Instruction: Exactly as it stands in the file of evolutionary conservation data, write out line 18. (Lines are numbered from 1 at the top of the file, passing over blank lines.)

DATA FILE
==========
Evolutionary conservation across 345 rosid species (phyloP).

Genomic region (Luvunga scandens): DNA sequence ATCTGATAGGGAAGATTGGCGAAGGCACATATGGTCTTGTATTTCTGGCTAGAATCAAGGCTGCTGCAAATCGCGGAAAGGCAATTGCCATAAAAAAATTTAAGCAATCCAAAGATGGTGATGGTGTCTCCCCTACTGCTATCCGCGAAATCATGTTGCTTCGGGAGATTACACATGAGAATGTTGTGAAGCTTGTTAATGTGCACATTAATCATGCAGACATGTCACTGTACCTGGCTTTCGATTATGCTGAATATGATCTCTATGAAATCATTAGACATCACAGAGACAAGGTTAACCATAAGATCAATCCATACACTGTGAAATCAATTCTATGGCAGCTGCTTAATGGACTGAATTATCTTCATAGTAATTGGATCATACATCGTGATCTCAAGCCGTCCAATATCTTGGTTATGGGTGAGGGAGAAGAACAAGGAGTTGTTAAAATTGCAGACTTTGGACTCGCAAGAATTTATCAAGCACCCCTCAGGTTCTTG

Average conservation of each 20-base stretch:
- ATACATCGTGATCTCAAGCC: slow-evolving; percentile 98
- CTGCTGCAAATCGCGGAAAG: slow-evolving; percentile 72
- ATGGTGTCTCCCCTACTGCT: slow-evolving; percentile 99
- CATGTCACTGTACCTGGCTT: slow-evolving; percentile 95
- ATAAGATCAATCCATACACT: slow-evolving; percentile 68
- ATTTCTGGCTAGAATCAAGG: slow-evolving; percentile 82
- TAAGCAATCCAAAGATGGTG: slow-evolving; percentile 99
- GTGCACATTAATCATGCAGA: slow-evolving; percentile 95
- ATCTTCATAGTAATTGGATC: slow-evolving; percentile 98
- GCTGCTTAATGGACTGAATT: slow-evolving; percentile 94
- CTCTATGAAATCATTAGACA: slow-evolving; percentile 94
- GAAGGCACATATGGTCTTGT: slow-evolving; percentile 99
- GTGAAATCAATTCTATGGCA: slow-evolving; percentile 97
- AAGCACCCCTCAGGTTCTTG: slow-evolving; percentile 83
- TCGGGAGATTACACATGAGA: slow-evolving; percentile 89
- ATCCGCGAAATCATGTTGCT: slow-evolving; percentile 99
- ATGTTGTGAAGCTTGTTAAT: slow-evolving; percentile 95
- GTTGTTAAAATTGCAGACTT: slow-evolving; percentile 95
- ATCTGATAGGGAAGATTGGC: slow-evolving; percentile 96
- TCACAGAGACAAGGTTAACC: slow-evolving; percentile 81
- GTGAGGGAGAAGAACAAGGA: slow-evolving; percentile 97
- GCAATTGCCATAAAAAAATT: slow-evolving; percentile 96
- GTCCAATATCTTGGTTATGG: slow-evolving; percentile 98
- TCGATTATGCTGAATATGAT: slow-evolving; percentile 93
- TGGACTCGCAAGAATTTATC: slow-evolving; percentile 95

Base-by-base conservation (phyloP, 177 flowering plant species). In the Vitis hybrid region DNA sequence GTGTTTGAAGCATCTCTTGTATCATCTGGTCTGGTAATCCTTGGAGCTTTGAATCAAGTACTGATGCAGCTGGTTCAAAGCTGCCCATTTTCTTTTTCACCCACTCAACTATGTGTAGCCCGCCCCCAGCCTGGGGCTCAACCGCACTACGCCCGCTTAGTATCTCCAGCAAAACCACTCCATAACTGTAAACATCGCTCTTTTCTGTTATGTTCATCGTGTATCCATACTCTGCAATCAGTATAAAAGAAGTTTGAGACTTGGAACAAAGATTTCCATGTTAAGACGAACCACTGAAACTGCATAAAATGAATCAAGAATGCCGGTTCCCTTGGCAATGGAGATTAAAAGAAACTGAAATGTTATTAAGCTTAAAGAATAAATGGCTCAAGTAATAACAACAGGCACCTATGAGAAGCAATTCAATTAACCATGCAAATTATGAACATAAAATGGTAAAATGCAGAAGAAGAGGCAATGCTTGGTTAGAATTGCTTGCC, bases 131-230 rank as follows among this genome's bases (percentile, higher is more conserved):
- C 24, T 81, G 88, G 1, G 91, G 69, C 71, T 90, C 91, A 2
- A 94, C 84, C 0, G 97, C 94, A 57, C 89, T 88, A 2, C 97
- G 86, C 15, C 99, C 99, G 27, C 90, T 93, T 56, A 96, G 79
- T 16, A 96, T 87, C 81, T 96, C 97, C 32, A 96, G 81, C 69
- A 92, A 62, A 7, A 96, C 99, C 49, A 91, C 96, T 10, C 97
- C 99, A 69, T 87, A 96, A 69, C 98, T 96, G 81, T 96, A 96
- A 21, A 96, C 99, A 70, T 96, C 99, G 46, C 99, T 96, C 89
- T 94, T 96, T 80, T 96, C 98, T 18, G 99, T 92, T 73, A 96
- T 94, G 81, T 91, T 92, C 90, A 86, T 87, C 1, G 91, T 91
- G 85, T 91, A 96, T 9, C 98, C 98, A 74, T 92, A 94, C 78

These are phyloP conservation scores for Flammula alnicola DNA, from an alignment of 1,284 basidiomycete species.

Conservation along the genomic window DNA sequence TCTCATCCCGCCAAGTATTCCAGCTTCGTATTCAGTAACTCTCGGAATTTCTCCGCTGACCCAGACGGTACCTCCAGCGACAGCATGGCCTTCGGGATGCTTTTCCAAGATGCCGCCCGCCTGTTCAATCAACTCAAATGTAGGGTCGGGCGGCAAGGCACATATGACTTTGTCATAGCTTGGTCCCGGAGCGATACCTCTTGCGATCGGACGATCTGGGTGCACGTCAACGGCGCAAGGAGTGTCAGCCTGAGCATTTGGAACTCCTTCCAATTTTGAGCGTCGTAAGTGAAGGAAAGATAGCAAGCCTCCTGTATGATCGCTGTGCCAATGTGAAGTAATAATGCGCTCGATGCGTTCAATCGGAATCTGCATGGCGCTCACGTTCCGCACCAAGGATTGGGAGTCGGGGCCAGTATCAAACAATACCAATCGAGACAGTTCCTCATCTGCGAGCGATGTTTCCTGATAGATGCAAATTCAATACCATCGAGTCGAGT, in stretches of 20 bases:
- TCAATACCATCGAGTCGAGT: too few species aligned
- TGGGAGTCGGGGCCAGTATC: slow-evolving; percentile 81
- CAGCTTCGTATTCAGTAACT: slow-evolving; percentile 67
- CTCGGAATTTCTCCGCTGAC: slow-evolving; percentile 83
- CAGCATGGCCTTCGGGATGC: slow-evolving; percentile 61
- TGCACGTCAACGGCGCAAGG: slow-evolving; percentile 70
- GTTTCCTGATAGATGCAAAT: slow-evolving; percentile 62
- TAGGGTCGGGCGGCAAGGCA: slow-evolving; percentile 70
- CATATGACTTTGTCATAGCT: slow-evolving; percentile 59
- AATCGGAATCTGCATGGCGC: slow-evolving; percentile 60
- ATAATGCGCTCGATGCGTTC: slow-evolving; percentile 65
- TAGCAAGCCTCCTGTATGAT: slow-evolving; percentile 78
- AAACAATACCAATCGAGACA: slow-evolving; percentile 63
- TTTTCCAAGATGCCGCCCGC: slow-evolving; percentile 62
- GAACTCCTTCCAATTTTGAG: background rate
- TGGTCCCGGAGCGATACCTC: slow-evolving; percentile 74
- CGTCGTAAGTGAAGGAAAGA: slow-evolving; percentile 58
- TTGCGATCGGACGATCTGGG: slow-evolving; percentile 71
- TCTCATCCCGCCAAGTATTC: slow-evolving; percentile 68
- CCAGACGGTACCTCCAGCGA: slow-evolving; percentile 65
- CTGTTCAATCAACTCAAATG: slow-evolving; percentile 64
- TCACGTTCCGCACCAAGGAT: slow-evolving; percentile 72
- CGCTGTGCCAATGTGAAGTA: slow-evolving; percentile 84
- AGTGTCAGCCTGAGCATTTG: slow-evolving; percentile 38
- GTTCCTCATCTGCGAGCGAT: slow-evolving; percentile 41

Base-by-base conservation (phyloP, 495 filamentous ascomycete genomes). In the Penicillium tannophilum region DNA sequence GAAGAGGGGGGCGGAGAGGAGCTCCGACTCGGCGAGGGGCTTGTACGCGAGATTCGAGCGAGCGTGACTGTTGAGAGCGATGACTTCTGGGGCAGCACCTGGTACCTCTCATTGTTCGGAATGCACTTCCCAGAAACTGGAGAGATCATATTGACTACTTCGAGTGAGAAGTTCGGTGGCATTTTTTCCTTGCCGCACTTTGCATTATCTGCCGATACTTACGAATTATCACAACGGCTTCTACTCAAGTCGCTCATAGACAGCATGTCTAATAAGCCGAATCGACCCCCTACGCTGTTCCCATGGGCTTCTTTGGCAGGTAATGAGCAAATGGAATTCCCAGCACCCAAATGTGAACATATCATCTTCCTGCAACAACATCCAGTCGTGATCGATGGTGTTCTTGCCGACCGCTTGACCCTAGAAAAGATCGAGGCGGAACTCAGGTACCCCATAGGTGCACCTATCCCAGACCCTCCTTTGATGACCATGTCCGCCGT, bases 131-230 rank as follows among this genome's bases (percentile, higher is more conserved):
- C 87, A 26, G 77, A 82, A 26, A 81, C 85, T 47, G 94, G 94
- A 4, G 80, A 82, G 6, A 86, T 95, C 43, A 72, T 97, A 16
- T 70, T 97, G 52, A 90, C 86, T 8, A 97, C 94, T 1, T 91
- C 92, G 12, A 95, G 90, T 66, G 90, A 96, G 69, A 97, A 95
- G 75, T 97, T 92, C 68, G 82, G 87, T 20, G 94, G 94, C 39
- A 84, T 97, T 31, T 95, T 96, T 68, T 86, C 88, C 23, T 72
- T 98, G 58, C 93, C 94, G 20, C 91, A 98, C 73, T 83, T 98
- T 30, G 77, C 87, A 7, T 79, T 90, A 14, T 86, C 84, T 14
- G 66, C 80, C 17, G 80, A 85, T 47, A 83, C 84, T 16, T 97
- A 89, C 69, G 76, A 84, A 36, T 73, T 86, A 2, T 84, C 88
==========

- TCGGGAGATTACACATGAGA: slow-evolving; percentile 89